Learn how he does what he does in this podcast.

Learn more about his life by getting my new book The Most Productive People in History: 18 Extraordinarily Prolific Inventors, Artists, and Entrepreneurs, From Archimedes to Elon Musk by clicking here. 

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May 18, 2015

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HFM 122 | The Most Productive People in History, Part 5: Thomas Aquinas

Thomas Aquinas is arguably the greatest theologian in Catholic Church. During his lifetime he wrote over 60 tomes of philosophy and theology, most the size of a scholar’s magnum opus. The total word count of his extant writings exceeds 6 million words, perhaps the largest set of complete works created by one man before the invention of the word processor. The pages of these books contain dense concepts – much more so than Isaac Asimov’s thoughtful-but-workmanlike prose – packing in enough ideas per paragraph to warrant a three-hour graduate student session. They include exegeses of scripture, theological syntheses (Summas), commentaries on church fathers or Aristotelian philosophy, and polemical works. Philosophy professor Peter Kreeft believes that were it not for the scarcity of parchment and ink, Thomas could have written more than 500 books in his lifetime.

How did he do it? By delegation, extraordinary focus, and always keeping his eyes on larger goals.

Learn more about his life by getting my new book The Most Productive People in History: 18 Extraordinarily Prolific Inventors, Artists, and Entrepreneurs, From Archimedes to Elon Musk by clicking here. 

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May 7, 2015

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HFM 121 | The Most Productive People in History, Part 4: Theodore Roosevelt

 

Theodore Roosevelt won the presidency twice, was the first American to earn a belt in judo, hunted, wrote numerous books, and read four hours a day even during the busiest moments of his political life. For good measure he also won a Nobel Peace Prize and visited the Panama Canal works, making him the first sitting president to leave the United States. How did he do it all? Learn more in this podcast episode.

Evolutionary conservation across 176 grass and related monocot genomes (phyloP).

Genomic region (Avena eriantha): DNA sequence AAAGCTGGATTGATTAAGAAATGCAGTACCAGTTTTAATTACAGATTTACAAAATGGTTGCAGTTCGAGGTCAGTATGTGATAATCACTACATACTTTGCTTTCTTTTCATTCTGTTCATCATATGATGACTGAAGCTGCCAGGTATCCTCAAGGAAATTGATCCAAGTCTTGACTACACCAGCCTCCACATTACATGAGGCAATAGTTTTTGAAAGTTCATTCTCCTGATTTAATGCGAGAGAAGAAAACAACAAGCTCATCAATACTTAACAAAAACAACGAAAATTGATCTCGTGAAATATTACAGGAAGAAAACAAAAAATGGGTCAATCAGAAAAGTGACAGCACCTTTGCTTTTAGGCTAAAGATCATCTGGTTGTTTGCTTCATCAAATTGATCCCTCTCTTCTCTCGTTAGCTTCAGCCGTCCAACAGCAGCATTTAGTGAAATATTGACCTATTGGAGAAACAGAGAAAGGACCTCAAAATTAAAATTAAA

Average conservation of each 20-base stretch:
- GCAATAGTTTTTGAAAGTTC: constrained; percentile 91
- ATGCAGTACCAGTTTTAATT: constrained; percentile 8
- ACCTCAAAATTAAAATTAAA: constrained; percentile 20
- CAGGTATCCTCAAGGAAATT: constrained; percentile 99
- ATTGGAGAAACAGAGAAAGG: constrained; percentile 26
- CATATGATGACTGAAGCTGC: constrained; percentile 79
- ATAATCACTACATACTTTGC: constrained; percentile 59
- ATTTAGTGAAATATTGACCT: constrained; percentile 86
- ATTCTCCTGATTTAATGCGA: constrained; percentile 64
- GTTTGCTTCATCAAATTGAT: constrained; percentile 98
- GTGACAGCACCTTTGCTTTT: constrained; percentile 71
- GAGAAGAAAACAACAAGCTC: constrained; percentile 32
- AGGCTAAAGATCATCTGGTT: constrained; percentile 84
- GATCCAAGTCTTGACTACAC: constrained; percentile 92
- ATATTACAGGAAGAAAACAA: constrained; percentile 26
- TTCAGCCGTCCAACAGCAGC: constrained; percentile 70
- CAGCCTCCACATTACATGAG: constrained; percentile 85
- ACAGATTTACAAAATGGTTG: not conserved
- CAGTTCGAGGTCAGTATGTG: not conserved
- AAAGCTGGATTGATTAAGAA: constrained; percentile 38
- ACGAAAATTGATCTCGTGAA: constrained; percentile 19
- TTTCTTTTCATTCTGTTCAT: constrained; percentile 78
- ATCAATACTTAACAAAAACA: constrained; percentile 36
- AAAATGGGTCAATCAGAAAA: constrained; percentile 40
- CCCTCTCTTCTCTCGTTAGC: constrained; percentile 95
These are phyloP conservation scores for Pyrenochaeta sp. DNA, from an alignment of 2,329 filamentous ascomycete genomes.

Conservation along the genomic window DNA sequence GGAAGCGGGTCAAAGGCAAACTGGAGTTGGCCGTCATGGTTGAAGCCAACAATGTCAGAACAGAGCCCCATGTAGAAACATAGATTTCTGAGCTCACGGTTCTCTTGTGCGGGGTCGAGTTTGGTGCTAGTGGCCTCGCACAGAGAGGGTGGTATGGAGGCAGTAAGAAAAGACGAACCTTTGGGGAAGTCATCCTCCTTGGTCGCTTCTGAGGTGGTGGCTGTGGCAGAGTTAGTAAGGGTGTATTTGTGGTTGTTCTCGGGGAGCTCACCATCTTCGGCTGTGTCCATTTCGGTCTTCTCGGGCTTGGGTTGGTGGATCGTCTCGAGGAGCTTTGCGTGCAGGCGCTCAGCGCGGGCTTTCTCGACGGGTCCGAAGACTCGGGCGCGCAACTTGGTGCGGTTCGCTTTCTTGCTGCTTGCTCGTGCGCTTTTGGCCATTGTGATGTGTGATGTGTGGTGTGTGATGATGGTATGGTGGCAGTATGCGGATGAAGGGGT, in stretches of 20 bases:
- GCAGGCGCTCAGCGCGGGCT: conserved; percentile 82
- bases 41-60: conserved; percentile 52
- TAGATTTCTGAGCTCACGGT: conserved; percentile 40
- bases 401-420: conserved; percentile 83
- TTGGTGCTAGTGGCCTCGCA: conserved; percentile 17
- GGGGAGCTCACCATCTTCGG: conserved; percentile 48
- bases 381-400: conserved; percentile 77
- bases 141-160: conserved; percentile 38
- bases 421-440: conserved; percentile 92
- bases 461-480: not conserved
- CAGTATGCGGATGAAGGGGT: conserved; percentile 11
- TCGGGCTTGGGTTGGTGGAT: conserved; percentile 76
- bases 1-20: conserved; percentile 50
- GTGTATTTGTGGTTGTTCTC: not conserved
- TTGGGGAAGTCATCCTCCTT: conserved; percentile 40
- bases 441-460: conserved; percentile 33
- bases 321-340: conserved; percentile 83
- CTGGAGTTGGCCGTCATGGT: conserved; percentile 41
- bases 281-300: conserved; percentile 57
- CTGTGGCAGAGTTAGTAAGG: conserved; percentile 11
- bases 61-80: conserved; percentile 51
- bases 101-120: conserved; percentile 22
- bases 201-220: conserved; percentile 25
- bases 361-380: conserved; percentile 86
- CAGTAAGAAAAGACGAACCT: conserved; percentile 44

Learn more about his life by getting my new book The Most Productive People in History: 18 Extraordinarily Prolific Inventors, Artists, and Entrepreneurs, From Archimedes to Elon Musk by clicking here. 

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May 6, 2015

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HFM 120 | The Most Productive People in History, Part 3: Leonardo da Vinci

Few Renaissance figures have as many legends swirling around their life as Leonardo da Vinci. The myths persist because of the unconventional nature of his life. Leonardo was a painter, architect, sculptor, mathematician, engineer, musician, inventor, anatomist, geologist, botanist, cartographer, military strategist, and writer. Leonardo is the ideal of a multi-accomplished humanist figure, of limitless curiosity and feverish imagination. He employed unusual empirical methods of the time to approach his broad scope of interest. He made discoveries in optics, hydrodynamics, engineering, and anatomy. He conceived of flying machines, armored vehicles, calculators, the double hull, and even concentrated solar power. Few of his designs came to fruition – his flying machine would have crashed into the ground if ever built and tested – but some of his designs were manufactured, such as a machine that tested the tensile strength of wire and an automated bobbin winder.

Learn more about his life by getting my new book The Most Productive People in History by clicking here.